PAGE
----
For a long time, I wrote Datomic-based applications in a style where a
value was globally available in my core “db” namespace. It just seamed easy; no
futzing about connecting to a URI (
connect) or creating a database
create-database) just to get started interacting with a database from the
It looks a little something like this:
(ns my.app.db (:require [datomic.api :as d/) (def uri "...") (def conn (d/connect uri)) ;; and you're on with your day
After toiling with this approach for some time, I’ve come to realize this is an anti-pattern, for one big reason:
Early connections bloat application launch time
Connecting to a database in Datomic realizes a number of costs:
- Your peer must handshake with and connect to storage (time).
- Your peer draws portions of the index into local memory (time).
- To connect, you must have an existing database.
- Your application launch immediately consumes a peer slot.
- You’ll be tempted to bake-in bootstrapping/schema-migrations to your connection logic (more time).
All of this adds up; applications, more specifically, your REPL, will take longer to launch, and decrease Clojure’s already tenuous launch times.
Doing it right
The solution is simple, both conceptually and in practice: defer connecting to and setting up a Datomic database until it is actually needed.
In web applications, this means setting up a connection at service launch,
rather than process launch. I generally call this function
within it I wrap up all aspects of database connection and initialization.
The following sample creates a database, connects to it, and transacts all of the relevant schema (using conformity):
(defn bootstrap! "Bootstrap schema into the database." [uri] ;; Create the database (d/create-database uri) ;; an idempotent call ;; Connect to it (let [conn (d/connect uri)] ;; and transact our application's schema... (doseq [rsc ["bouncy-castle.edn"]] (let [norms (c/load-schema-rsc rsc)] (c/ensure-conforms conn norms)))))
Once you have such a function in hand, wrap it up in the code that launches your application. (Ensuring, of course, that launching a REPL doesn’t actually fully launch your application.)
Stuart Sierra’s component makes this rather easy, but it’s just as well to do this closer to your application’s lifecycle:
;; By defining a component... (defrecord DatomicDatabase [uri] component/Lifecycle (start [component] (bootstrap! uri) (let [conn (d/connect uri)] (assoc component :conn conn)) (stop [component] (dissoc component :conn)))) ;; Or, more directly (a Pedestal example)... (defn start [service] (db/bootstrap! db/uri) (alter-var-root #'server (fn [_] (http/create-server service))) (http/start server))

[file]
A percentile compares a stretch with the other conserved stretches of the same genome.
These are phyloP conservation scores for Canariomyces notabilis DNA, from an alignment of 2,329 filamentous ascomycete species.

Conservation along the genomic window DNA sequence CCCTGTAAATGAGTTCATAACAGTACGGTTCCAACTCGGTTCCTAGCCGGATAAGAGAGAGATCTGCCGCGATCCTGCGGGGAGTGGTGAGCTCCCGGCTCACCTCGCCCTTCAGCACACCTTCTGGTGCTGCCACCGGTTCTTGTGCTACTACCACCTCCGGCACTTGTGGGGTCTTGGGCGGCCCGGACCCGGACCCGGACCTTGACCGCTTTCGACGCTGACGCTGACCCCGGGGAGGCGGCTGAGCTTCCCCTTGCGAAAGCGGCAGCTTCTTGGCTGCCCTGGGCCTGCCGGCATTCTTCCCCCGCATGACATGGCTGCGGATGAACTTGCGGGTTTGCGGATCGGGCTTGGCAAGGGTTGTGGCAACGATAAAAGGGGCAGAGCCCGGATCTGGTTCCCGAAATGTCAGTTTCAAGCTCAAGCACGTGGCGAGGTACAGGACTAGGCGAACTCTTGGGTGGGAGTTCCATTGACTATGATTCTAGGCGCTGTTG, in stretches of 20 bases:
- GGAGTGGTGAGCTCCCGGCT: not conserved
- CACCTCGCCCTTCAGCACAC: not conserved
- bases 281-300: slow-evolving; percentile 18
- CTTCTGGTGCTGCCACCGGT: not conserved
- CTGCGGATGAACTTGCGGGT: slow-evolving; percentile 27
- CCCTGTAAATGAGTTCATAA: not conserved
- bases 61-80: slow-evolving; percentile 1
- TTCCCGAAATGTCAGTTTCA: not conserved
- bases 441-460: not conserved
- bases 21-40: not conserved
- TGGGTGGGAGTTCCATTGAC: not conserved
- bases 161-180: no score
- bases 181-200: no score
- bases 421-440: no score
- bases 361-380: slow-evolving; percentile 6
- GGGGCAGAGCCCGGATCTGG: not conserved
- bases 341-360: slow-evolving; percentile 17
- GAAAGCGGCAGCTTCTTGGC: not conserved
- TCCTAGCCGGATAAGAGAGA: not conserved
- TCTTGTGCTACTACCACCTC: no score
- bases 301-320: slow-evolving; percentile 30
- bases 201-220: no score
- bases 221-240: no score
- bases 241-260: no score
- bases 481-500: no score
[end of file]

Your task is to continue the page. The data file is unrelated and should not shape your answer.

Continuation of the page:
A Conn in Every House
Once your application is up and running, the last thing you need to worry about is providing an active connection to your application.
Despite my warnings, you shouldn’t be afraid to code your APIs to Datomic URIs (rather
than connections). Although
connect is a relatively expensive call, it is
only expensive once. Datomic caches connections internally, thus each
successive call to
connect is essentially inert.
That said, I find the above a little ugly, so I opt instead to inject a
variable via middleware. The following Pedestal interceptor injects a
and most-recent database value into every request:
(defbefore insert-db [context] (let [conn (d/connect uri)] (assoc context :conn conn :db (d/db conn))))
And the REPL…
I’ve side-stepped one last important detail. While my REPLs launch quickly, I
don’t have direct access to a
conn. Unfortunately, for this, I don’t yet have
an ideal solution.
For the time being, I get around this by defining a comment block (as below)
that defines a
conn var in my database namespace. Whenever I launch a REPL,
I invoke this
def, and gain access to a more immediate
conn than connecting
(comment (def conn (doto uri bootstrap! d/connect)))
How about yourself? Have you noticed connecting to a Datomic database bogging down your REPL launches? How do you pass around connections in your own applications?